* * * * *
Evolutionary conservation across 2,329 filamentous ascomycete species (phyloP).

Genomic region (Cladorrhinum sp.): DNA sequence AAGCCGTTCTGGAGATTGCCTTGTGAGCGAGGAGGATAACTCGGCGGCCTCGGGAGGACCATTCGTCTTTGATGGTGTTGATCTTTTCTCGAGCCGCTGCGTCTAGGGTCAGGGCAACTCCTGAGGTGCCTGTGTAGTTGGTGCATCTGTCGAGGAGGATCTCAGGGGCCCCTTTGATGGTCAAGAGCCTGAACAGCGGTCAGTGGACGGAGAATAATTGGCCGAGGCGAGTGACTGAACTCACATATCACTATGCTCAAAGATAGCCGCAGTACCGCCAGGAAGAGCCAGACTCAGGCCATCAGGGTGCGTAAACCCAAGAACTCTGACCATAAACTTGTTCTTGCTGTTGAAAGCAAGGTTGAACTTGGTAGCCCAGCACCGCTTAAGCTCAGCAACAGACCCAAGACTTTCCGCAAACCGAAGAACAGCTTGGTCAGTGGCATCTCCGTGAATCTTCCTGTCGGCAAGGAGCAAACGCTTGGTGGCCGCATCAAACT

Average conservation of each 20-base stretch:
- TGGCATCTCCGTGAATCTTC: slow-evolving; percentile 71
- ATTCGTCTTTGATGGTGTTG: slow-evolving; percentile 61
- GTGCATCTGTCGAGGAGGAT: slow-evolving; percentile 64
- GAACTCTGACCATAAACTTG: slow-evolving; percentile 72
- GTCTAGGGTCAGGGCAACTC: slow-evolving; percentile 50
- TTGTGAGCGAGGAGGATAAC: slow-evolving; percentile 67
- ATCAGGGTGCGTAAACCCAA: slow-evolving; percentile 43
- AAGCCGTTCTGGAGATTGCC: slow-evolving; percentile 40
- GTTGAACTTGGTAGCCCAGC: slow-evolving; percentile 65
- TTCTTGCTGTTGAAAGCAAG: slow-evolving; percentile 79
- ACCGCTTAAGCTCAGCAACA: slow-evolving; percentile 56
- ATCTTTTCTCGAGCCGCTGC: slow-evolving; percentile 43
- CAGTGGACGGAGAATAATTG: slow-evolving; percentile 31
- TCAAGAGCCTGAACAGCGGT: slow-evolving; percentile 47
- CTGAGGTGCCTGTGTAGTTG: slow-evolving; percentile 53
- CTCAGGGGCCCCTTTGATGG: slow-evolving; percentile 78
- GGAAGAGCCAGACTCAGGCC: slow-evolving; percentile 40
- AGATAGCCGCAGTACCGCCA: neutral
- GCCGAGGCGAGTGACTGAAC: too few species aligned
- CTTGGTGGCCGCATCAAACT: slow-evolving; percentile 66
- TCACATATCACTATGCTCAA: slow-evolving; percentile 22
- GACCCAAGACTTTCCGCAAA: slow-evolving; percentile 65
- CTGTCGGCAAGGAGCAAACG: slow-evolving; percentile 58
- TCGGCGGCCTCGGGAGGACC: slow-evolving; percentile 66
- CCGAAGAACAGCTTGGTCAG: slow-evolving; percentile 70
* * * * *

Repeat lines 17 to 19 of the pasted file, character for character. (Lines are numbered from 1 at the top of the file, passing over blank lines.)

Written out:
- TCAAGAGCCTGAACAGCGGT: slow-evolving; percentile 47
- CTGAGGTGCCTGTGTAGTTG: slow-evolving; percentile 53
- CTCAGGGGCCCCTTTGATGG: slow-evolving; percentile 78